Staff Publications

Staff Publications

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    'Staff publications' is the digital repository of Wageningen University & Research

    'Staff publications' contains references to publications authored by Wageningen University staff from 1976 onward.

    Publications authored by the staff of the Research Institutes are available from 1995 onwards.

    Full text documents are added when available. The database is updated daily and currently holds about 240,000 items, of which 72,000 in open access.

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Record number 539028
Title Deer presence rather than abundance determines the population density of the sheep tick, Ixodes ricinus, in Dutch forests
Author(s) Hofmeester, T.R.; Sprong, Hein; Jansen, P.A.; Prins, H.H.T.; Wieren, S.E. van
Source Wageningen University & Research
Department(s) Wildlife Ecology and Conservation
Publication type Dataset
Publication year 2017
Keyword(s) Capreolus capreolus - Cervus elaphus - Dama dama - deer management - passage rate - reproduction host - tick density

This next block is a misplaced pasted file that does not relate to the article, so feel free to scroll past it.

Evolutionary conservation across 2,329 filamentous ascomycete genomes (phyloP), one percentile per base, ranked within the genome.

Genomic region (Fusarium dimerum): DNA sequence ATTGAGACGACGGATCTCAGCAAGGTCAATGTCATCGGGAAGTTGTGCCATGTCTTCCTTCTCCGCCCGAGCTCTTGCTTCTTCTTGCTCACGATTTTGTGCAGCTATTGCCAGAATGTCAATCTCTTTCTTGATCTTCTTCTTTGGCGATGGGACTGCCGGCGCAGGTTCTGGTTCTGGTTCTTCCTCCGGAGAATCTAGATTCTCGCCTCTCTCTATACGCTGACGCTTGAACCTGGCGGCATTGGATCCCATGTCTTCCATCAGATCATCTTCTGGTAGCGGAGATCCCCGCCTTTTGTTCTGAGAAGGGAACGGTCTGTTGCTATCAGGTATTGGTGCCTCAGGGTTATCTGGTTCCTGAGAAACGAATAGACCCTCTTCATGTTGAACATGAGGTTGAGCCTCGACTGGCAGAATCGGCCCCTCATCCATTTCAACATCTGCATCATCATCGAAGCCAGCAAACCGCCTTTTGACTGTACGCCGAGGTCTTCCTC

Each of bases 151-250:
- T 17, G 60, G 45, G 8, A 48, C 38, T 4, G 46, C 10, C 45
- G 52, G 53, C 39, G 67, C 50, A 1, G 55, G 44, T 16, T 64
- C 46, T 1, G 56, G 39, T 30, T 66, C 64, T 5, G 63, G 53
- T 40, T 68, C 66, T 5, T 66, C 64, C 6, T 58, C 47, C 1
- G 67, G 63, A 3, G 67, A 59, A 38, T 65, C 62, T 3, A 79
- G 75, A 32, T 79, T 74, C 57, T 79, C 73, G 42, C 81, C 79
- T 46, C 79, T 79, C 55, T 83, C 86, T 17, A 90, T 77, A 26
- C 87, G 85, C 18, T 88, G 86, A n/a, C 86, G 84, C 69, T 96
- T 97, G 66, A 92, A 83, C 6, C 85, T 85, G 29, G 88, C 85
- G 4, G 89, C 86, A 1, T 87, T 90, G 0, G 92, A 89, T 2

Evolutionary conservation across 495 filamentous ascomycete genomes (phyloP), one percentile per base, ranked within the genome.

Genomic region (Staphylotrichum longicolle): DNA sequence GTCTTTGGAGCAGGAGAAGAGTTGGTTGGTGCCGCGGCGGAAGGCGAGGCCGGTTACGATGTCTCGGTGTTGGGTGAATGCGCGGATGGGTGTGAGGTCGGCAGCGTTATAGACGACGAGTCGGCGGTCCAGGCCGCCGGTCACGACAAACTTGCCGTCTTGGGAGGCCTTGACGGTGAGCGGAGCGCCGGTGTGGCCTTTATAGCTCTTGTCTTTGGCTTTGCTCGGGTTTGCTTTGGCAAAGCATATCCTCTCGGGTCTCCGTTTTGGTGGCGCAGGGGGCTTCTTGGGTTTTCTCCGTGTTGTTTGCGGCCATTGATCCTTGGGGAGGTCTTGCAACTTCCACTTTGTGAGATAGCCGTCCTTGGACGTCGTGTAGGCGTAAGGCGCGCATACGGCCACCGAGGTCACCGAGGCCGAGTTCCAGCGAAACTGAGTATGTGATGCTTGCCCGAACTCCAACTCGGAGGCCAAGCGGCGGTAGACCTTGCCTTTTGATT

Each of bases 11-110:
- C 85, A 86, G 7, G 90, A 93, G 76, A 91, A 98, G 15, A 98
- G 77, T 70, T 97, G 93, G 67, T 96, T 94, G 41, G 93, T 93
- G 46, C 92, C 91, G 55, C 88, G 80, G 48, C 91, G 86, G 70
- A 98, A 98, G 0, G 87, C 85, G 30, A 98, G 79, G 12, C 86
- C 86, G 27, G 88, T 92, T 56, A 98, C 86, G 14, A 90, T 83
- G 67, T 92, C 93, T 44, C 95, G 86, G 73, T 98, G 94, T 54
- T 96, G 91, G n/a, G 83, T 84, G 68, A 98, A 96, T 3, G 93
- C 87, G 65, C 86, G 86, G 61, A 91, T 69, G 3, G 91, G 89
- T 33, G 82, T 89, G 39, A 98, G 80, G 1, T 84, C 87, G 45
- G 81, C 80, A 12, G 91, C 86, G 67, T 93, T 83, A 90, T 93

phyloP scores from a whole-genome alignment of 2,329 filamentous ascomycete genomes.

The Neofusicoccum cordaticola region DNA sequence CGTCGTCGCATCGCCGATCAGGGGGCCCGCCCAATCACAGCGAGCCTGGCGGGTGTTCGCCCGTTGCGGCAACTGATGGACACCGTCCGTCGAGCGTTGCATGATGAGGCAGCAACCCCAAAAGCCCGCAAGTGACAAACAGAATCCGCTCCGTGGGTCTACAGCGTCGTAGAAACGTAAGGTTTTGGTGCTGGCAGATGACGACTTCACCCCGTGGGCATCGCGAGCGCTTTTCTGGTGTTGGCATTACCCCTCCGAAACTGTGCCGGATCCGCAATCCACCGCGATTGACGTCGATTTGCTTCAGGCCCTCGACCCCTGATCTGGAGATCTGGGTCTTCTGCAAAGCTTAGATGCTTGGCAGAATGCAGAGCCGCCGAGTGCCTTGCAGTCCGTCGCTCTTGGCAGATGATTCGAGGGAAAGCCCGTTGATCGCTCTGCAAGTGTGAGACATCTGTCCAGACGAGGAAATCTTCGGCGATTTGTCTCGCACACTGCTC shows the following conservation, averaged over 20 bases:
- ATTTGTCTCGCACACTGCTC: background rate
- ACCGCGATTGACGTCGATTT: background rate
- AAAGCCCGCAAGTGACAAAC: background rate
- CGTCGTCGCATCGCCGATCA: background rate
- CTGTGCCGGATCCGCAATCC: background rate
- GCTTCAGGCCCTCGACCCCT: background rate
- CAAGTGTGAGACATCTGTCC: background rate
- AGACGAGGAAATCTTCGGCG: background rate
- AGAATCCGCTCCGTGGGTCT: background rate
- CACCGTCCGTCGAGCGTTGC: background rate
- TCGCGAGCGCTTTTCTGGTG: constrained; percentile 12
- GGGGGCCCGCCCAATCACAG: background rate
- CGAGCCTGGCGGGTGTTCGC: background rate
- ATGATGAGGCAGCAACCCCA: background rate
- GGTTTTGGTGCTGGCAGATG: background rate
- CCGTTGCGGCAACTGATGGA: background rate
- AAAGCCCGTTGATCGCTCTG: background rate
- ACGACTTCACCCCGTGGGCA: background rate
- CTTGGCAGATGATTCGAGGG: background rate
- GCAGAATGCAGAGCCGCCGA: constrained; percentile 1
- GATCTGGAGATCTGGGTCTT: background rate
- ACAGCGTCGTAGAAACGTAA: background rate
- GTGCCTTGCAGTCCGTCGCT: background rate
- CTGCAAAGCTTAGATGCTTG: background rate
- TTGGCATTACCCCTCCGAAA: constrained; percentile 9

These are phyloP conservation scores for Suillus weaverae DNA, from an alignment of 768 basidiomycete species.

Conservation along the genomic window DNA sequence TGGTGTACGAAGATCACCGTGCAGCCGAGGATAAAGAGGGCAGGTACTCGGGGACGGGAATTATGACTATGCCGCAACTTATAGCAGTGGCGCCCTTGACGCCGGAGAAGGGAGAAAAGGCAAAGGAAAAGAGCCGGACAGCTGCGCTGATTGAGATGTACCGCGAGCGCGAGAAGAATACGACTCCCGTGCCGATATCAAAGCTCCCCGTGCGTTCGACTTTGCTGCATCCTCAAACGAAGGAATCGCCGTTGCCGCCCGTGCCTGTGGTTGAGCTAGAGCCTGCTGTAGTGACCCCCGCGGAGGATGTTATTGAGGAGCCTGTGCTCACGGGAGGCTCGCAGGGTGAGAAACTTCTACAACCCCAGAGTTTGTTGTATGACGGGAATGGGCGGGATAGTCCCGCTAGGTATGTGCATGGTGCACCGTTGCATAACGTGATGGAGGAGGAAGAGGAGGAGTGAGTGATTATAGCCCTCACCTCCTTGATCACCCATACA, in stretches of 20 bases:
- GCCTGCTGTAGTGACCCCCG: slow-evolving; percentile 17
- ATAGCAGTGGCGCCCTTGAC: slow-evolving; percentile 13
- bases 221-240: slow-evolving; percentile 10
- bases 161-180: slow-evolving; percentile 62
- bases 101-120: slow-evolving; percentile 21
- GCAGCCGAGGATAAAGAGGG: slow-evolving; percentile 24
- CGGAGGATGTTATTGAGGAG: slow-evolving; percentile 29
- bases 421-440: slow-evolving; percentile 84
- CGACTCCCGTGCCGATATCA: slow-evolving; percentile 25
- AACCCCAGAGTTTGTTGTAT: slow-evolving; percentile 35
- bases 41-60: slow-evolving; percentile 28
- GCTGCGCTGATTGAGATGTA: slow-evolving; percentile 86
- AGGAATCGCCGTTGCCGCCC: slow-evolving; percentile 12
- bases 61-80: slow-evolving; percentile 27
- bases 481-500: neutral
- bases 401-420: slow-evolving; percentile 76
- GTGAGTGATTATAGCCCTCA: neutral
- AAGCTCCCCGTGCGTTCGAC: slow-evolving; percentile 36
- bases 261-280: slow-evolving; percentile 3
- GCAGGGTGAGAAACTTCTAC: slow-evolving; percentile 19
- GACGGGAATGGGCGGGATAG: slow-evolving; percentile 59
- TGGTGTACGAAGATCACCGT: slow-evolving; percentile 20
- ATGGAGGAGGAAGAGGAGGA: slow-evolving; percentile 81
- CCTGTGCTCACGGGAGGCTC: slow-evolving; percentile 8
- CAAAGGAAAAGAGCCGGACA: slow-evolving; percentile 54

Abstract Background Understanding which factors drive population densities of disease vectors is an important step in assessing disease risk. We tested the hypothesis that the density of ticks from the Ixodes ricinus complex, which are important vectors for tick-borne diseases, is determined by the density of deer, as adults of these ticks mainly feed on deer. Methods We performed a cross-sectional study to investigate I. ricinus density across 20 forest plots in the Netherlands that ranged widely in deer availability to ticks, and performed a deer-exclosure experiment in four pairs of 1 ha forest plots in a separate site. Results Ixodes ricinus from all stages were more abundant in plots with deer (n = 17) than in plots without deer (n = 3). Where deer were present, the density of ticks did not increase with the abundance of deer. Experimental exclosure of deer reduced nymph density by 66% and adult density by 32% within a timeframe of two years. Conclusions In this study, deer presence rather than abundance explained the density of I. ricinus. This is in contrast to previous studies and might be related to the relatively high host-species richness in Dutch forests. This means that reduction of the risk of acquiring a tick bite would require the complete elimination of deer in species rich forests. The fact that small exclosures (< 1 ha) substantially reduced I. ricinus densities suggests that fencing can be used to reduce tick-borne disease risk in areas with high recreational pressure.
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